This past week was full of news and rumors about various EDA companies. Companies in the ESL sector, including those in the hardware/software co-verification area, are reporting good financial results for 2008. Forte Design Automation is the latest of them to report revenue growth in 2008 with a fourth quarter sales jump of 30% over the same period a year ago. Just a few weeks ago EVE reported revenue increase of 40% from the previous year.
The sale of the Agility assets is now concluded and the results emphatically underscore that it was certainly NOT the quality of the products that prompted the failure. In fact two of the leading ESL companies were more than happy to spend money to obtain the products and the existing customers. Mentor Graphics purchased the high level synthesis technology and The Mathworks paid close to three times last year's revenue stream generated by the Agility's MATLAB to C product family. Neither company is nave and neither absolutely needed to fill a gap in their products portfolio. Thus the Agility products are both of superior quality and well accepted in the market place. Unfortunately what happened to Agility might happen again to other small companies that have small cash positions.
It was refreshing to hear a straight forward report from newly appointed Cadence CEO Lip-Bu Tan regarding the financial prospects of the company. No sugar coating, no unjustifiable plans. The restructuring is in progress, and I am sure the new team will find more things to fine tune as well some things that just will not fit in the new corporate focus.
Speaking of the new team: the departure of Ted Vukurevich should not come as a shock to anyone. A new CEO must chose a new team, and very often those senior executives that have been with the company for long period of time, just do not fit. The reason for the departure can vary from a simple as a different communication style, to a different list of priorities, to a divergence of opinions regarding the directions the company needs to take.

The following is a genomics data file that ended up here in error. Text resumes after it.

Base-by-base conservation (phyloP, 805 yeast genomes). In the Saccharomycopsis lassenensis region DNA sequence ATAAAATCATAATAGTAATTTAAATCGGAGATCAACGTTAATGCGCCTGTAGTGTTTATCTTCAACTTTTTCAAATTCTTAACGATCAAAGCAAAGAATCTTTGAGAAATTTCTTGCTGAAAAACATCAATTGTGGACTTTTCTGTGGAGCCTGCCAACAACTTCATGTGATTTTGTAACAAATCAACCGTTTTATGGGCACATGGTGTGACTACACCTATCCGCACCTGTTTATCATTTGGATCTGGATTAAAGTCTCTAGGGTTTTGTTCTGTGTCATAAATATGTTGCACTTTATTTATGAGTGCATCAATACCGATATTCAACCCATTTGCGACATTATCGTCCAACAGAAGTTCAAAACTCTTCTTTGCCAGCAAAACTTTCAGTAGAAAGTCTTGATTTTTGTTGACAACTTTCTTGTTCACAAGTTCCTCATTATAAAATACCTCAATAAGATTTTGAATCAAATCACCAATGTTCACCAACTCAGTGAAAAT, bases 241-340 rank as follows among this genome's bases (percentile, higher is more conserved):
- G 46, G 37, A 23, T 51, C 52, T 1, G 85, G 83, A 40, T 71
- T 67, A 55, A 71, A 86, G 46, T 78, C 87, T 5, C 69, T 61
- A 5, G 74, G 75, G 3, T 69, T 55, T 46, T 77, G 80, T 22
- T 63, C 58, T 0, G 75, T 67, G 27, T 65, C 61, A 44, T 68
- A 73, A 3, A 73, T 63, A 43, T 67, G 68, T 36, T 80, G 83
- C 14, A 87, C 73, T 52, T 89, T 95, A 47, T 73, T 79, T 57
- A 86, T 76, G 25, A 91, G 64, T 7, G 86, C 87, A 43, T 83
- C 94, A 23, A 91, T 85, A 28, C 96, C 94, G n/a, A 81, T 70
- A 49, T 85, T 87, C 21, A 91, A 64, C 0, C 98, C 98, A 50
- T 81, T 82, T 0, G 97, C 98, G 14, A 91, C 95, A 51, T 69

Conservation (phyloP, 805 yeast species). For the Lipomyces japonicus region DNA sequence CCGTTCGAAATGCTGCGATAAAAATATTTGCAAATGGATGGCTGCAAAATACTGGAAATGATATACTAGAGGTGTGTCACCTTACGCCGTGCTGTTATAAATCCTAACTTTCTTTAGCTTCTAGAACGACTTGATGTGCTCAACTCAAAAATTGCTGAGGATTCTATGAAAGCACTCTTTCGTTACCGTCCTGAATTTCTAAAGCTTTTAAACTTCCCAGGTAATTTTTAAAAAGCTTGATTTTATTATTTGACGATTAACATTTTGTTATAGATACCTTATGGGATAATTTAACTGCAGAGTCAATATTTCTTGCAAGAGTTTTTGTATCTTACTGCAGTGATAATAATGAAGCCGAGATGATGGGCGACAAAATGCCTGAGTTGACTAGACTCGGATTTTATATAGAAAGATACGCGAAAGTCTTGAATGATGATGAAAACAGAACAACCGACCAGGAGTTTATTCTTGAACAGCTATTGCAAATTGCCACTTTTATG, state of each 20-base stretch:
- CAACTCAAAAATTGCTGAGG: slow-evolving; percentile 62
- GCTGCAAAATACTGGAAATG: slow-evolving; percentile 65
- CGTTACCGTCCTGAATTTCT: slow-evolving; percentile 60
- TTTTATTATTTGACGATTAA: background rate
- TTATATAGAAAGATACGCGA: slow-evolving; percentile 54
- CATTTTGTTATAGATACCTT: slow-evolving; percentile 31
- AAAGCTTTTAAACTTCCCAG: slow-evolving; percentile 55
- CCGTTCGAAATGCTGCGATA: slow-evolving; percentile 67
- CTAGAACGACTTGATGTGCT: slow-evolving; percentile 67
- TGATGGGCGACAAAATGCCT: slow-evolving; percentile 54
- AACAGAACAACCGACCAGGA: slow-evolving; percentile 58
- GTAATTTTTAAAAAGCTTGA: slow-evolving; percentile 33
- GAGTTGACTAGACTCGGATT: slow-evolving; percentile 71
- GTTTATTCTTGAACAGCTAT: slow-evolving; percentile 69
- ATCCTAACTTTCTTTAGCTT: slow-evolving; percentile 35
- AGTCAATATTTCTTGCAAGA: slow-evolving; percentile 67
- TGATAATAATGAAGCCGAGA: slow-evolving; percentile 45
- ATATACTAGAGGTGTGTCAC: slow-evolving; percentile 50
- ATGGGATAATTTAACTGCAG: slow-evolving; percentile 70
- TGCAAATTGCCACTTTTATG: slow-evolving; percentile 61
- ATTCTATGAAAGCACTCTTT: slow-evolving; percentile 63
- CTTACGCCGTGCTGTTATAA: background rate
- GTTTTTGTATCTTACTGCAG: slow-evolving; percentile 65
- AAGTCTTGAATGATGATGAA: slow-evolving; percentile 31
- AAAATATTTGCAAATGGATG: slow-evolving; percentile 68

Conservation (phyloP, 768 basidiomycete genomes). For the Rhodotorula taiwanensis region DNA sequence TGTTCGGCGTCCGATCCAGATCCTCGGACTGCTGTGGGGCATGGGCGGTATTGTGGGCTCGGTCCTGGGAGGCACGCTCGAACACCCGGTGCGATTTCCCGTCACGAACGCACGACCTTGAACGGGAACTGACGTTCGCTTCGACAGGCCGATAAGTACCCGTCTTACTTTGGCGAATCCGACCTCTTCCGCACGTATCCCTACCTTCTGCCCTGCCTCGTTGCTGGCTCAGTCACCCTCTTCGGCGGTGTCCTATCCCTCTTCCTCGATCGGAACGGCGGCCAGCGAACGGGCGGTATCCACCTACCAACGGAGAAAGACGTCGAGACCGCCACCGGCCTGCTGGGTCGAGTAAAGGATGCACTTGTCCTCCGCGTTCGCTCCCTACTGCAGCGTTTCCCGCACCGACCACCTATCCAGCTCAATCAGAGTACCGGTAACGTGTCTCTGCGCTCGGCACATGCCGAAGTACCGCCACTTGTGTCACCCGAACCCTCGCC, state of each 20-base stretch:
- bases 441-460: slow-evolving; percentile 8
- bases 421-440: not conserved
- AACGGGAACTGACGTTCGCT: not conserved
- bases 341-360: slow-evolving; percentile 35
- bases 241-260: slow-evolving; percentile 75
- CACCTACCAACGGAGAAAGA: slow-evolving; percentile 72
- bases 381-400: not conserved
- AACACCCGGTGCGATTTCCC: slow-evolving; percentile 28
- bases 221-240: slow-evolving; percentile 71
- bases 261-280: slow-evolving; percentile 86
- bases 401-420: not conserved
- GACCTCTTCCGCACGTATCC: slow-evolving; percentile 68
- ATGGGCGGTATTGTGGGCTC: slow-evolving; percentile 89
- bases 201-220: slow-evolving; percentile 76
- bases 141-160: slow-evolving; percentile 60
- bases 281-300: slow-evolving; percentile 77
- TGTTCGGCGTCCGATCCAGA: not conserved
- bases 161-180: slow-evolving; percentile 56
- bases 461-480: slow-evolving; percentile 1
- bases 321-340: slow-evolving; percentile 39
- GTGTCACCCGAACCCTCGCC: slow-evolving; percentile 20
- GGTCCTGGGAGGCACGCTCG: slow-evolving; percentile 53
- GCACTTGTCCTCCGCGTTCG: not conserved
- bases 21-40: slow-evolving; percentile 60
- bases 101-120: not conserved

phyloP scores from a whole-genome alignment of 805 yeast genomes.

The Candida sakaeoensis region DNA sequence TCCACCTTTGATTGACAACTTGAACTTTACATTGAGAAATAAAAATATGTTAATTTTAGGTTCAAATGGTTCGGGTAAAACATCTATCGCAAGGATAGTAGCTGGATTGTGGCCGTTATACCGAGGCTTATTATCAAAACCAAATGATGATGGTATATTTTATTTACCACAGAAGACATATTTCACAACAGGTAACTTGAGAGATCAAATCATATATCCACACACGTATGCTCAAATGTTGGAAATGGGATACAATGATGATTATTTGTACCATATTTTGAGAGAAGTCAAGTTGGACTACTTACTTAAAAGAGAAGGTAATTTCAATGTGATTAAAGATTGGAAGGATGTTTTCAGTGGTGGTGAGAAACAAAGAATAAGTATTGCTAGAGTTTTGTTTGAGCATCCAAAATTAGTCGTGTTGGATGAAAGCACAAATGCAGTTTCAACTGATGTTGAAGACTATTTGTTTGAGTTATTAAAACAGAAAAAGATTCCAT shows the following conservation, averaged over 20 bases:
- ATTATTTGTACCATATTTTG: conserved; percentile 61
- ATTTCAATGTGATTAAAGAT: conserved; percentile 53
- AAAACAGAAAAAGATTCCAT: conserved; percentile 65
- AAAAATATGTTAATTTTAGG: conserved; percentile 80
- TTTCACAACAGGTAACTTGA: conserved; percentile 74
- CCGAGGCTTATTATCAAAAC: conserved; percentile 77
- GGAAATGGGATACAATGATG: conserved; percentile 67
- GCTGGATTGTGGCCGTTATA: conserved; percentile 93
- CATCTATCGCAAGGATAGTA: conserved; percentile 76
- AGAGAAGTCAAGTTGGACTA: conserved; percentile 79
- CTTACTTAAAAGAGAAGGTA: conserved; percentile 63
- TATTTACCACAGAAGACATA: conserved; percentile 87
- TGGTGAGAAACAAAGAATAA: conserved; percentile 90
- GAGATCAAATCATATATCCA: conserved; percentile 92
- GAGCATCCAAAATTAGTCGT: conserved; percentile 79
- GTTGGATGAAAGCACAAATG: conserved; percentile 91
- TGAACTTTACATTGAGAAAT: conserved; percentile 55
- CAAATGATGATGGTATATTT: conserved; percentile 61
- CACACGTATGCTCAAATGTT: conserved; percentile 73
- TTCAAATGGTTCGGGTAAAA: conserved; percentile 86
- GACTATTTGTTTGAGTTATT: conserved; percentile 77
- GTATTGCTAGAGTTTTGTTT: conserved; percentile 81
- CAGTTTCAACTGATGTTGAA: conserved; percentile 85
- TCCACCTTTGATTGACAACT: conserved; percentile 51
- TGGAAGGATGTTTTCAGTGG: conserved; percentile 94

At this juncture, Cadence needs executive managers willing to run a business more than theoreticians that can analyze technical trends. What Cadence needs is to cure its financial problems stemming from what it has in its assets, not plan new products that might come to life in two years. The time is now: two years might be too long a time. So space to Chi-Ping Hsu and Charlie Huang to make the course corrections they find necessary in the short term. Both of them have the knowledge and skill-set to judge the impact of choices for the future, and the time to apply corrections in a continuous manner for a few months. Cadence is a large enterprise: it takes time to change the course. The change cannot be too violent or it will tear the company apart.
There are already rumors of possible acquisitions by Cadence as part of the restructuring. One rumor has Cadence acquiring Magma. This move has merit, it would be a far better marriage than the Cadence/Mentor one, even if it would result in almost instant layoffs. The major advantage for Cadence would be acquiring a synthesis product that works and is well integrated in the design flow and a definite strengthening of its IC design portfolio. The mixed/signal team will also benefit from new creativity and ideas.
Talking about Magma, the rumor of the week is that the company might be taken private by a group of investors that includes Rajeev Madhavan, its founder, Chairman and CEO. This is a move that could be followed by a reorganization or a sale or merger. The timing is right, so we will see.
The by now almost certain demise of Blaze-DFM, entangled in a never ending merger/acquisition discussion, will be another example of how financial issues are the major factor in thinning the ranks of small EDA companies.